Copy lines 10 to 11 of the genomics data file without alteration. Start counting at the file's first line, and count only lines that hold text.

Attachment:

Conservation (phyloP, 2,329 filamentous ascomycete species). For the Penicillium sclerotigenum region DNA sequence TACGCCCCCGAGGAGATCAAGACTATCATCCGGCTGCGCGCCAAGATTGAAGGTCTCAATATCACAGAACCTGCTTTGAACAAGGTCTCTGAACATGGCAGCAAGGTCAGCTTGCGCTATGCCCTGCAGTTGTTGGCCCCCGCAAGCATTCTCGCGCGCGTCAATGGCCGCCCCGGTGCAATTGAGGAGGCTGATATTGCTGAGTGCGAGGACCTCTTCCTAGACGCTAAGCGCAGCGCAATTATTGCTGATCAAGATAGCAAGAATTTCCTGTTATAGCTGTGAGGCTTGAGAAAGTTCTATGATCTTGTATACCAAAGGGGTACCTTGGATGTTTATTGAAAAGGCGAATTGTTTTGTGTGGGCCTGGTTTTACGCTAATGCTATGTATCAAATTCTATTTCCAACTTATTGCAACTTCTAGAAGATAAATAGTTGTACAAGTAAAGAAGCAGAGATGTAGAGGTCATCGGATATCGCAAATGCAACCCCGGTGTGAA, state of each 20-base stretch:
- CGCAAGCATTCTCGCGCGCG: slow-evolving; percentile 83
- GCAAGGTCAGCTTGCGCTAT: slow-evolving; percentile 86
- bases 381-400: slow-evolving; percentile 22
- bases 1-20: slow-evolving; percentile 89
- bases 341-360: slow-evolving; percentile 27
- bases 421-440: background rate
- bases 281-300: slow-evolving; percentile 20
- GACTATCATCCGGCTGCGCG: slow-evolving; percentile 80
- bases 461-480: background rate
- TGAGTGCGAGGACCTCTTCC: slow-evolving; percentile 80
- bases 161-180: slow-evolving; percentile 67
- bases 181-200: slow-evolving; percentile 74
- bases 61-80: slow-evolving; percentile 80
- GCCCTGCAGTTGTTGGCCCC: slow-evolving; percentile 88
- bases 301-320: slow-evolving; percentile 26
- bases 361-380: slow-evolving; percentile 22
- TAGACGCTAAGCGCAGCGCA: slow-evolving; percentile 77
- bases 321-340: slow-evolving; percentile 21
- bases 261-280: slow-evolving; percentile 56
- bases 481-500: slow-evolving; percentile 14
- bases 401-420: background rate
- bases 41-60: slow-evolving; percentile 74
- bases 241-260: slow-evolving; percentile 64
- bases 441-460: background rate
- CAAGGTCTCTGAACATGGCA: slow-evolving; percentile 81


- bases 461-480: background rate
- TGAGTGCGAGGACCTCTTCC: slow-evolving; percentile 80